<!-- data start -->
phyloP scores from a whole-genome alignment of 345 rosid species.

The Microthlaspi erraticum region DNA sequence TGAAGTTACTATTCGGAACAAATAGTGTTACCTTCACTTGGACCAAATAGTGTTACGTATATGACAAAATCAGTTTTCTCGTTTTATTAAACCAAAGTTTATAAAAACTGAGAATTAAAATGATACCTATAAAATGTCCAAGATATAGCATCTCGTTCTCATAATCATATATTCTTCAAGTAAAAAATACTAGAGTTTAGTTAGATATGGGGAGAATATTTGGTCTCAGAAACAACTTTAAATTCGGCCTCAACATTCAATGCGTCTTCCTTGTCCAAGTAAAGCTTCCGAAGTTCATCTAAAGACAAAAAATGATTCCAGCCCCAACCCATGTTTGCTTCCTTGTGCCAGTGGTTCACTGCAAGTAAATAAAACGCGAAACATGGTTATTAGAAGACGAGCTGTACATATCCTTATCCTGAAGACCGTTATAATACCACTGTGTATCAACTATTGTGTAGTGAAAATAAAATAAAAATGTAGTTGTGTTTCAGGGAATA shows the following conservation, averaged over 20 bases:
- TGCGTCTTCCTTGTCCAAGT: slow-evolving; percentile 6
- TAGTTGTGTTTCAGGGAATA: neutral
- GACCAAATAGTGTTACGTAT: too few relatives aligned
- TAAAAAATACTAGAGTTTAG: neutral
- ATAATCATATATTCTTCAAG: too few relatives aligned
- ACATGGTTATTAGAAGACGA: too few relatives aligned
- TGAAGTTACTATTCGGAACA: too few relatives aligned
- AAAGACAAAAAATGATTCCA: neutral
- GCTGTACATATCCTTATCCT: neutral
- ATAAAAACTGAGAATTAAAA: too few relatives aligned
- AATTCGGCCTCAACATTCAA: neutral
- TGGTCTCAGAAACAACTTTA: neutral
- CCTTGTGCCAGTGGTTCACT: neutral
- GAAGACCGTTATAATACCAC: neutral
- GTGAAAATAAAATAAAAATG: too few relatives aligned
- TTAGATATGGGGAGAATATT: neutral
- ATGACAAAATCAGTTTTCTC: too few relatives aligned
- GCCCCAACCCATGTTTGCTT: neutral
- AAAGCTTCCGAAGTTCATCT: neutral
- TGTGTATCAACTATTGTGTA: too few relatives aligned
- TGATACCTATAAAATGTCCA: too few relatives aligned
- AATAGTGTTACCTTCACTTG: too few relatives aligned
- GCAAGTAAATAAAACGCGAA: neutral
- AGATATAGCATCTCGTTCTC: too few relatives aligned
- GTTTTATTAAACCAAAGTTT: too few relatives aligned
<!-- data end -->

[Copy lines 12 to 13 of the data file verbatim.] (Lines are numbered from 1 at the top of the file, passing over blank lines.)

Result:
- ATAAAAACTGAGAATTAAAA: too few relatives aligned
- AATTCGGCCTCAACATTCAA: neutral